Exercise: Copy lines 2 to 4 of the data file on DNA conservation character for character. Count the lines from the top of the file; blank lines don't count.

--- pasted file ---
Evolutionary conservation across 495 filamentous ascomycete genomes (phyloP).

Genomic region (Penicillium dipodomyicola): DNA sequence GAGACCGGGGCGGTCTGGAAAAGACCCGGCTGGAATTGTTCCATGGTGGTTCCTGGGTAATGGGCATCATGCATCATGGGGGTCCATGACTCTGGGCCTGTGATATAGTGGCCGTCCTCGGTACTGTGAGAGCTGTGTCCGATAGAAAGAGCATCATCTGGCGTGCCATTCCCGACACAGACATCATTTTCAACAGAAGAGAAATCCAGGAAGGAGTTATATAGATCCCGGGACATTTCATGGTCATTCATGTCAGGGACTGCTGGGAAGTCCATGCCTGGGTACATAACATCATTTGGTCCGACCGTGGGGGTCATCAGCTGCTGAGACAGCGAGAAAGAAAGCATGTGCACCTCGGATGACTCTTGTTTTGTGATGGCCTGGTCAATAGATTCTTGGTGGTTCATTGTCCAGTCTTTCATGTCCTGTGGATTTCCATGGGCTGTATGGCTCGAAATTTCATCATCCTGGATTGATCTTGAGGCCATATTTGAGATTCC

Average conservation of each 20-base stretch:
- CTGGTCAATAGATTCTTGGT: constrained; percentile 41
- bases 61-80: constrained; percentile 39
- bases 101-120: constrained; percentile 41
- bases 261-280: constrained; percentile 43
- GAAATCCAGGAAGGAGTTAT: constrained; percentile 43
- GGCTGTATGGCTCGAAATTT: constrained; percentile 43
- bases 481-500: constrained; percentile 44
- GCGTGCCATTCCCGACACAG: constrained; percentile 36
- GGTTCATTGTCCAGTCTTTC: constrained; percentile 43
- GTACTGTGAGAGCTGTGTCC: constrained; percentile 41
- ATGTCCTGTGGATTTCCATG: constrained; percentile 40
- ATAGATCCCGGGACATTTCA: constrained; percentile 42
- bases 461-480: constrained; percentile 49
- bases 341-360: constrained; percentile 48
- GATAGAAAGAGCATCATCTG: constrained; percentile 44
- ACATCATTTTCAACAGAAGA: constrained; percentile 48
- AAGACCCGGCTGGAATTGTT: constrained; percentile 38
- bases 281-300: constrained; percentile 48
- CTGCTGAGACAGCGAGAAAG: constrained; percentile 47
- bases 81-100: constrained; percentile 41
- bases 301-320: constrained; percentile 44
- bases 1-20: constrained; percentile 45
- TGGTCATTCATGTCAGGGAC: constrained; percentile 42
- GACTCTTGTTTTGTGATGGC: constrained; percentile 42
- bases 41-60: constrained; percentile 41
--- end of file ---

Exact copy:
Genomic region (Penicillium dipodomyicola): DNA sequence GAGACCGGGGCGGTCTGGAAAAGACCCGGCTGGAATTGTTCCATGGTGGTTCCTGGGTAATGGGCATCATGCATCATGGGGGTCCATGACTCTGGGCCTGTGATATAGTGGCCGTCCTCGGTACTGTGAGAGCTGTGTCCGATAGAAAGAGCATCATCTGGCGTGCCATTCCCGACACAGACATCATTTTCAACAGAAGAGAAATCCAGGAAGGAGTTATATAGATCCCGGGACATTTCATGGTCATTCATGTCAGGGACTGCTGGGAAGTCCATGCCTGGGTACATAACATCATTTGGTCCGACCGTGGGGGTCATCAGCTGCTGAGACAGCGAGAAAGAAAGCATGTGCACCTCGGATGACTCTTGTTTTGTGATGGCCTGGTCAATAGATTCTTGGTGGTTCATTGTCCAGTCTTTCATGTCCTGTGGATTTCCATGGGCTGTATGGCTCGAAATTTCATCATCCTGGATTGATCTTGAGGCCATATTTGAGATTCC

Average conservation of each 20-base stretch:
- CTGGTCAATAGATTCTTGGT: constrained; percentile 41